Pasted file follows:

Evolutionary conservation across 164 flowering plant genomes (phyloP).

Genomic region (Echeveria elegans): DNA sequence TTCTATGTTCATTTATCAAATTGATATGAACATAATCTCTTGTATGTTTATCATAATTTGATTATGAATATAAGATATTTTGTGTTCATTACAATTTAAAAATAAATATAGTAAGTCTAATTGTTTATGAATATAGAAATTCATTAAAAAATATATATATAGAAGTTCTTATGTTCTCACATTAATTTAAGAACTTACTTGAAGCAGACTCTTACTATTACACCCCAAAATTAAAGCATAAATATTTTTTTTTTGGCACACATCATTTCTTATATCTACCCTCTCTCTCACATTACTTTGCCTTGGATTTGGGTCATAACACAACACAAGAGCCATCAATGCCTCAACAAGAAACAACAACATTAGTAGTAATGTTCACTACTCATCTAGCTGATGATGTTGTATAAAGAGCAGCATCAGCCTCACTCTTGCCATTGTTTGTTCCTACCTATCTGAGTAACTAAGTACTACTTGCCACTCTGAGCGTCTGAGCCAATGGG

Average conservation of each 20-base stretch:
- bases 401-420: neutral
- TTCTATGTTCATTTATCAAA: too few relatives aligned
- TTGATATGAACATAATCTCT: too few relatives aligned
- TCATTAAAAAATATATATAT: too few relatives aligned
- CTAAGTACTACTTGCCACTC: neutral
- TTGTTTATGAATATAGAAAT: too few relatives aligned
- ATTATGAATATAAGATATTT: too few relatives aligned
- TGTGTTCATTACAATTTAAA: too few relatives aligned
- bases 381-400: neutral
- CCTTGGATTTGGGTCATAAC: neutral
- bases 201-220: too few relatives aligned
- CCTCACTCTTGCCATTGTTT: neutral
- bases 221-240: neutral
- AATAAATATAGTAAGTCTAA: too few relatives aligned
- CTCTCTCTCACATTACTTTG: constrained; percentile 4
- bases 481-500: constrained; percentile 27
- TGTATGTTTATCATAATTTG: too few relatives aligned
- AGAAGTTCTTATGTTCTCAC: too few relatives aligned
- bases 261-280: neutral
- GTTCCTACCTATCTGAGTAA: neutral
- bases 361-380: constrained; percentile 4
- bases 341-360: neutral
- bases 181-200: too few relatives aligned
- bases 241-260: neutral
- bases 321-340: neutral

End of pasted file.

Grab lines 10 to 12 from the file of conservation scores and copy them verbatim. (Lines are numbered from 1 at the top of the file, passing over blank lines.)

- ATTATGAATATAAGATATTT: too few relatives aligned
- TGTGTTCATTACAATTTAAA: too few relatives aligned
- bases 381-400: neutral